Why Picture Books Are Important by Laura Rennert

by Dianne on November 12, 2017


Why Picture Books Are Important by Laura Rennert

I can trace my life in picture books.

From childhood; to reading to my little sister and brother; to a picture book I brought to college; to a German picture book that moved me even as I stumbled over the words; to a picture book that buoyed me in times of great sorrow; to sharing a beloved picture book with my own daughter and seeing her delight; to discovering the picture book I sold as an agent clasped in the hands of a child; to seeing a tousled boy dinosaur-roar with me as I read a picture book I had written; so many picture books.

Where the Wild Things Are; Lily’s Purple Plastic Purse; Owl Moon; Your Alien; Always Remember; Jorinda und Joringle; If I had a Little Dream; Olivia; Skippy Jon Jones; Strictly No Elephants …

Picture books awaken the imagination. They encourage our capacity for empathy. They lay down the building blocks not just for reading, but for parsing our experience – for creating stories that give life meaning. They invite curiosity and active engagement with the world. They begin to give us an emotional vocabulary for understanding the many facets of the self, at the same time that they evoke a shared experience and help us understand that we are not alone.

Picture books are a child’s first experience of the joys of reading and art – so fundamental to the way we as humans are wired and a part of the way we come to an understanding of who we are.

It feels to me that they are more important than ever. In our increasingly busy modern life, they are a precious social transaction. One of the most essential gifts of the picture book is the way it creates an intimate, active bond between listener and reader.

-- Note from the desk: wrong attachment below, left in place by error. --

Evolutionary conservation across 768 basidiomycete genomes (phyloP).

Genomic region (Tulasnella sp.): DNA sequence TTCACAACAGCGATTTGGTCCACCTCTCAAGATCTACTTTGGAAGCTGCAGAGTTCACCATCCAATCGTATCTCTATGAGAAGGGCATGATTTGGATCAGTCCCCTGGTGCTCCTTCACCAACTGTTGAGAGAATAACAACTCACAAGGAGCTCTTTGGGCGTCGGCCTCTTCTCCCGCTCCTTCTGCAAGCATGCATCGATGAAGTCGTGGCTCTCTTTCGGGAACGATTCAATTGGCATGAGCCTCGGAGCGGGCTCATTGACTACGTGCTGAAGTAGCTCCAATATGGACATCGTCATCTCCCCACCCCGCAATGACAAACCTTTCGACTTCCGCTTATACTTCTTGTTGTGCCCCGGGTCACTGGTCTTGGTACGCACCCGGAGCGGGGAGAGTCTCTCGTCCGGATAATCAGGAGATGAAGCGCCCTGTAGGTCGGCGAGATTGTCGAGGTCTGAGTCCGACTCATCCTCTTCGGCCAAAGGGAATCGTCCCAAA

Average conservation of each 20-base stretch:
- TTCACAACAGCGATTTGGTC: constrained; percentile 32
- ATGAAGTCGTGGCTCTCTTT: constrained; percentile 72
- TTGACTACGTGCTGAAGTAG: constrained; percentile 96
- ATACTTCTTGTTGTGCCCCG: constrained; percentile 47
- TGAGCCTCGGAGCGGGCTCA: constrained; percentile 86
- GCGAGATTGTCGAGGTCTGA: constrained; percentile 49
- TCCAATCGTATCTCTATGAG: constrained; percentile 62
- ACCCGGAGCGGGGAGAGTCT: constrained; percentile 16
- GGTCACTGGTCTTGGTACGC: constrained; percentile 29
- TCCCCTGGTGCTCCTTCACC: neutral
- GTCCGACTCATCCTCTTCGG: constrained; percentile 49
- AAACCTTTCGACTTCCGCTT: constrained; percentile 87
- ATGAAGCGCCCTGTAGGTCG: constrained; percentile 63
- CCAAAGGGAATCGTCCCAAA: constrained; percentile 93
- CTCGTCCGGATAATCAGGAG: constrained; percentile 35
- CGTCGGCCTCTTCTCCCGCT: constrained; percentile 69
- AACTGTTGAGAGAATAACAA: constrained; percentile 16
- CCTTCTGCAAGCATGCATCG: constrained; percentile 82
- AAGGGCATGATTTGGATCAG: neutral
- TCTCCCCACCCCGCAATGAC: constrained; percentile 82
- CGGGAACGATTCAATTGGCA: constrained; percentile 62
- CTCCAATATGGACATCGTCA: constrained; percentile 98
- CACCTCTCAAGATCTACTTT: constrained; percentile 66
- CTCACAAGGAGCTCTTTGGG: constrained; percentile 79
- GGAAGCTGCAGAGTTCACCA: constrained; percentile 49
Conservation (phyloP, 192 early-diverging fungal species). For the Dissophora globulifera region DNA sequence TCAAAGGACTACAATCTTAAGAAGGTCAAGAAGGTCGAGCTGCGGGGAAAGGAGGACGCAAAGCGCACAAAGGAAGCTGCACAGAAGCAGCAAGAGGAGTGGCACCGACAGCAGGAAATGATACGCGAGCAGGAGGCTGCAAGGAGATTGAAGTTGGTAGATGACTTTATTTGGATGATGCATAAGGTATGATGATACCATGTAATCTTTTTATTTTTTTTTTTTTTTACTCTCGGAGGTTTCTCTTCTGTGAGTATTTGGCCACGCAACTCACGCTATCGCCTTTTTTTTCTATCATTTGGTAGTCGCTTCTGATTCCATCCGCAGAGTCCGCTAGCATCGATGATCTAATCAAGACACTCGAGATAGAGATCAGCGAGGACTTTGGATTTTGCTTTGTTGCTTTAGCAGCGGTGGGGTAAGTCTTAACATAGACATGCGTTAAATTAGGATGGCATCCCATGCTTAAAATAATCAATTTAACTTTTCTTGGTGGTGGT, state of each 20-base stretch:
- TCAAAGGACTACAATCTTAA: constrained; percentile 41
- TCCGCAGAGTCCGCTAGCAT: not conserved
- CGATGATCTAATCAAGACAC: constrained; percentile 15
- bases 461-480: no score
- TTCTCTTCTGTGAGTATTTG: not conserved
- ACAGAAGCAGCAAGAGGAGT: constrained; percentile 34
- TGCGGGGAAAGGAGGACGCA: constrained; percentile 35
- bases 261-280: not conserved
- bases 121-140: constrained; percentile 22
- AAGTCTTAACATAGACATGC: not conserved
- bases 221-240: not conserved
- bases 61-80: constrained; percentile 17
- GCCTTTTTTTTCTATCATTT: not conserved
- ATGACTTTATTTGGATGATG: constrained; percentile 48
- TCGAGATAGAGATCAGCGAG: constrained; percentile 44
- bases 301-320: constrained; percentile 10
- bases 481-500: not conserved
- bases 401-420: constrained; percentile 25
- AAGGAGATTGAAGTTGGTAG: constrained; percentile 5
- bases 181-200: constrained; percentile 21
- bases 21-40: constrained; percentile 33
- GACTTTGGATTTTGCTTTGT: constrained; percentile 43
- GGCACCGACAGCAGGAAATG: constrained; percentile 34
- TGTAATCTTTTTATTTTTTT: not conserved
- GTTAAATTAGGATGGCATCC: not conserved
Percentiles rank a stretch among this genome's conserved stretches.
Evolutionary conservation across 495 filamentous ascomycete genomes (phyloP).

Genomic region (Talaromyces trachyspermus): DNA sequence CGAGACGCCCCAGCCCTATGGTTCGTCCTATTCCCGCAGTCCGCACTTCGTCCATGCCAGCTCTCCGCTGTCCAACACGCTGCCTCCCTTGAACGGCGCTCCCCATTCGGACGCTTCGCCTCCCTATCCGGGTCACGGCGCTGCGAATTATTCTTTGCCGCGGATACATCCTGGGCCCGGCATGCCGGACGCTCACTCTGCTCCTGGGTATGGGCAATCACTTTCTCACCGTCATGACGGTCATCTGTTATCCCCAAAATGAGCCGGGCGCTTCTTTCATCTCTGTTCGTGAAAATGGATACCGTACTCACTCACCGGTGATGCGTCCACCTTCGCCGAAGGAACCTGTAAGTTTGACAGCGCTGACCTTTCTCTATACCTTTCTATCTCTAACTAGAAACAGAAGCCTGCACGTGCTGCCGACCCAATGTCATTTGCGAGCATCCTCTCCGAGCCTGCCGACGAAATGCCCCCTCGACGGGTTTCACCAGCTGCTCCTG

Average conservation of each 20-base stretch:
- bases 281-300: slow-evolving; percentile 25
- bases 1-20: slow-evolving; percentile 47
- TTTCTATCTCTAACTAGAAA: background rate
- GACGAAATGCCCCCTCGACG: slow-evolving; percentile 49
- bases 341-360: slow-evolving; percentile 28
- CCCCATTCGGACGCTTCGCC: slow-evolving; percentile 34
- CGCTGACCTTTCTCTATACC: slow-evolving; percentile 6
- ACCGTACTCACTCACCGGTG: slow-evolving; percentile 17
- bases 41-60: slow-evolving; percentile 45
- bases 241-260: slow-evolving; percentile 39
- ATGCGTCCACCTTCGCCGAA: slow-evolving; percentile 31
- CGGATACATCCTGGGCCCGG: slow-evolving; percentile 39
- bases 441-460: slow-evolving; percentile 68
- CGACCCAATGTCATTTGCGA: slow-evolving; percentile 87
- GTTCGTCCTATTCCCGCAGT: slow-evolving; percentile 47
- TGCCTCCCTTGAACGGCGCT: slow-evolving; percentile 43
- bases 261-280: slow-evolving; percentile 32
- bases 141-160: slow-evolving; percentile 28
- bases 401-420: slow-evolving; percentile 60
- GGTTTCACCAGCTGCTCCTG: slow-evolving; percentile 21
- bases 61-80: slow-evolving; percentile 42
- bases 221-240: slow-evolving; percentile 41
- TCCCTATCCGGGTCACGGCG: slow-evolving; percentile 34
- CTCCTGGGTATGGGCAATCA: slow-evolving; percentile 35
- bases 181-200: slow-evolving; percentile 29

To me, picture books are a moment, a journey, a promise.

A life in words and pictures.

About Laura Rennert
Laura Rennert has been with the Andrea Brown Literary Agency since 1998. She specializes in all categories of children’s books, from picture books to YA, as well as literary-commercial fiction, thrillers, and psychological suspense/horror on the adult side. 

Laura’s work as an agent is enhanced by her familiarity with what it’s like on the author’s side of the table. She’s the author of a picture book, BUYING, TRAINING, AND CARING FOR YOUR DINOSAUR (Knopf/PRH), illustrated by Marc Brown, creator of Arthur; and of an illustrated chapter book, ROYAL PRINCESS ACADEMY: DRAGON DREAMS, illustrated by Melanie Florian (Dial/PRH). ?

Literacy Activity
November 12 – Books

“Picture books are wonderful tools for teaching story, key ideas, and details,
because of their simple linear plot lines and setting, with a highly few developed characters.” (from Picture Book Month Teacher’s Guide: Why Picture Books Belong in Our Classrooms by Marcie Colleen, 2013)

Make books! Team up students in pairs. One writes the story while the other illustrates. They can also begin by brainstorming ideas to write about and plan together for the book project. Provide steps and guides in the writing process and in the creation of the book. Handouts and worksheets can help as well as Learning Centers: brainstorming center, writing center (draft, feedback, revision and editing), publishing center. Have the book creators read their books aloud. Collect the student made books and add them up in your classroom library. After one academic year, consider donating the books to the school library.

Suggested readings
How This Book Was Made by Mac Barnette, illustrated by Adam Rex
I Am A Story by Dan Yaccarino
This Is My Book! by Mark Pett (and no one else)
Parsley Rabbit’s Book about Books by Frances Watts and David Legge
The Fantastic Flying Books of Mr. Morris Lessmore by William Joyce

Be sure to download the Picture Book Month Teacher’s Guide: Why Picture Books Belong in Our Classrooms for more engaging ideas and activities to bring picture books into the ELA, Math, Science, and Social Studies curriculum.

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